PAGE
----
U.S. researchers say they may have found a protein that plays a major role in normal, age-related memory loss – and the condition could one day be treated with drugs.
The Columbia University scientists, who examined the brains of mice and dead humans, found that a protein called RbAp48 was more prevalent in young subjects. The older the brain, the less RbAp48 the team found in the hippocampus, the brain’s memory centre. What’s more, if a mechanism was used to boost the RbAp48 protein levels in older mice, they performed just as well at memory tests as the youngsters, the team reported this week in the journal Science Translational Medicine.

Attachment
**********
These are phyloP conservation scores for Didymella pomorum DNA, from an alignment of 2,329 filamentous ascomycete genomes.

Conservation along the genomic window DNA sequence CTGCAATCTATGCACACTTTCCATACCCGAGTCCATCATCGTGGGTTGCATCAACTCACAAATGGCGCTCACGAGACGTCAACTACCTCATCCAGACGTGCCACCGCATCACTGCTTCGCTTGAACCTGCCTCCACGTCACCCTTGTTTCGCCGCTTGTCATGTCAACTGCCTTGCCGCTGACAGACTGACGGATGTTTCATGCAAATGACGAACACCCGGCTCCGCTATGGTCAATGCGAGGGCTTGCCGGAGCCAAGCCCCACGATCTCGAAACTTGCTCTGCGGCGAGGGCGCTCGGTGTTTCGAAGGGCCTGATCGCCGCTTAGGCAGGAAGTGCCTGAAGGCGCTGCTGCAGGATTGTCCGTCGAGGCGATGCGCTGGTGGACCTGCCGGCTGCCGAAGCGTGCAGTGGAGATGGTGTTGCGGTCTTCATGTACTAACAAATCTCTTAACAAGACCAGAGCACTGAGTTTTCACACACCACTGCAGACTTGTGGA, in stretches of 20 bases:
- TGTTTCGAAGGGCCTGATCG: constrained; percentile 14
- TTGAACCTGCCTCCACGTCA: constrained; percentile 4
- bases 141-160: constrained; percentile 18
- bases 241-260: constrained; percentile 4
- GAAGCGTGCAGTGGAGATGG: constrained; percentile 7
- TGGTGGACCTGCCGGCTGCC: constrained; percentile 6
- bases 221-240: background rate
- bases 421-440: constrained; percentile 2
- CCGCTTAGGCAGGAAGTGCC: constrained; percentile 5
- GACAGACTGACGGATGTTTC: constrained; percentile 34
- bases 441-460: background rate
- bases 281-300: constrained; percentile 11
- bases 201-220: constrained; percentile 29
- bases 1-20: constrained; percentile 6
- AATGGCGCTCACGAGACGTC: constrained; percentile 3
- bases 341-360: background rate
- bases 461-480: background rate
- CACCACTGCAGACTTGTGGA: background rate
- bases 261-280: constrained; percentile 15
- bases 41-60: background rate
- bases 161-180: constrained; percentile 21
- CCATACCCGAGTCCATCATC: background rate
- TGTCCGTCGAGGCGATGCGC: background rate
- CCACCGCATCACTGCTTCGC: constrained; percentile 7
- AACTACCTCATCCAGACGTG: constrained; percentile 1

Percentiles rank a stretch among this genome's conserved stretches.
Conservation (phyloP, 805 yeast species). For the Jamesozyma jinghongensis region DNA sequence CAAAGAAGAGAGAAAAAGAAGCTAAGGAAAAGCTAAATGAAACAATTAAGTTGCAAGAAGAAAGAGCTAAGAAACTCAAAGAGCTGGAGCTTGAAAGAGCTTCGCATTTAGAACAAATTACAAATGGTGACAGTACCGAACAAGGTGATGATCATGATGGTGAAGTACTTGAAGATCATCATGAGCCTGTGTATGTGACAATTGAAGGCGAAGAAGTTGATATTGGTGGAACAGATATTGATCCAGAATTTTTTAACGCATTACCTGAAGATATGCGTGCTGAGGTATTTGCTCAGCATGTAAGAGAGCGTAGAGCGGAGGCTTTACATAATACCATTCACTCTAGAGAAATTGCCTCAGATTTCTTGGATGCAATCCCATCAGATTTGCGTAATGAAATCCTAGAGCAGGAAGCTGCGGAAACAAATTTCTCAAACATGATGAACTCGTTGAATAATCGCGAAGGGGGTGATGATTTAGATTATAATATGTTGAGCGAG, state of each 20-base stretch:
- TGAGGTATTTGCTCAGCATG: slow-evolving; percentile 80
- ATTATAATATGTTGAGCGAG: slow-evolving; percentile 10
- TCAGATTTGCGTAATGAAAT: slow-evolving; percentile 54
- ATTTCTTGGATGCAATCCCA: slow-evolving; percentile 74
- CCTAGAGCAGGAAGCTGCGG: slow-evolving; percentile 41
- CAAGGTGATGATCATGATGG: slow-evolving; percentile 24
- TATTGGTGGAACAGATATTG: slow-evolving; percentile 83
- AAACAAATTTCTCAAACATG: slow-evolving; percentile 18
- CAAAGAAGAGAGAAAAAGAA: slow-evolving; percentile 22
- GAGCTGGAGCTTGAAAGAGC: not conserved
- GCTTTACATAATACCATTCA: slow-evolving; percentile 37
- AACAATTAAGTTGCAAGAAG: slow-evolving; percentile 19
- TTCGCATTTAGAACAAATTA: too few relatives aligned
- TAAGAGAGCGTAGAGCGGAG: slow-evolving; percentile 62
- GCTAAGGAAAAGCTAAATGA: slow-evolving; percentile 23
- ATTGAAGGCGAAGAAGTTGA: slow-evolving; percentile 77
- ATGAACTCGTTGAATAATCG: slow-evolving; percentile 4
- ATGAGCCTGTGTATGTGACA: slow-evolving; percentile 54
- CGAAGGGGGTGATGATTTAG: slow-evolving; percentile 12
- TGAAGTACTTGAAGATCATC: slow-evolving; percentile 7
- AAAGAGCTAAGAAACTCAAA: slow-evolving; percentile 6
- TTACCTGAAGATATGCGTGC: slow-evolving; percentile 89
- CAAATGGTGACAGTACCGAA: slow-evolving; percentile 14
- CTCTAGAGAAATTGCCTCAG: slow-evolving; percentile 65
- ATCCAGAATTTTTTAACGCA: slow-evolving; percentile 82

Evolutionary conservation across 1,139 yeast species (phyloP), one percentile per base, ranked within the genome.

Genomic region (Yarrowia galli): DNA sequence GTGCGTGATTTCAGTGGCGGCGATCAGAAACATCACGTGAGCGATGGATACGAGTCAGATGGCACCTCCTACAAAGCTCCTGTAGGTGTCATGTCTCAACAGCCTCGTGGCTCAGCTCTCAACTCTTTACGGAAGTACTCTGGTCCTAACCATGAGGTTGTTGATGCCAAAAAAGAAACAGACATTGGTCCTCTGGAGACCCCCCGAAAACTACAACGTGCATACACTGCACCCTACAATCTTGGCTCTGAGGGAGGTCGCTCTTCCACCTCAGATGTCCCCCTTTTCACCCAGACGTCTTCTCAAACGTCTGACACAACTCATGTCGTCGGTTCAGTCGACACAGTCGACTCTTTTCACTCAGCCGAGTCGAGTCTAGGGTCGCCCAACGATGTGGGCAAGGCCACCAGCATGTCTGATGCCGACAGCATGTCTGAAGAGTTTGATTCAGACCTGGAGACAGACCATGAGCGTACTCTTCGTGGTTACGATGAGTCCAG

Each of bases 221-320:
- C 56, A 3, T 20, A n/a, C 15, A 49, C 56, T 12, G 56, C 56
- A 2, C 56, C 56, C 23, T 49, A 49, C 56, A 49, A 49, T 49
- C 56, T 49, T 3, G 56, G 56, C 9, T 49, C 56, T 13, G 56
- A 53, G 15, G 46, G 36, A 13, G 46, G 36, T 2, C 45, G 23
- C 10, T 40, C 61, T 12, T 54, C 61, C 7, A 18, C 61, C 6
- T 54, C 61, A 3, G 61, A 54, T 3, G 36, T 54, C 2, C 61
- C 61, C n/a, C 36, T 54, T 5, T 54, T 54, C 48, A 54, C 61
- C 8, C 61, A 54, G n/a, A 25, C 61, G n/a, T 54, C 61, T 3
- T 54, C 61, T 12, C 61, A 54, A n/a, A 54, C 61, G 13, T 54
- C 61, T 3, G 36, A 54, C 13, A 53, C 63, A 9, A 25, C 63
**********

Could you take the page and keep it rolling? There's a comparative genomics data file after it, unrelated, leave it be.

It’s a big leap from mice to humans, but there’s hope this research can eventually help aging people recall where they left their keys. Study author Eric Kandel, a Nobel Prize-winner in 2000 for his work on memory, says his team is already looking for drugs that might turn this protein’s production back on in older people: “We have treatments in mice that work extremely well, and there’s no reason why they wouldn’t work in people if we work hard enough at it.”
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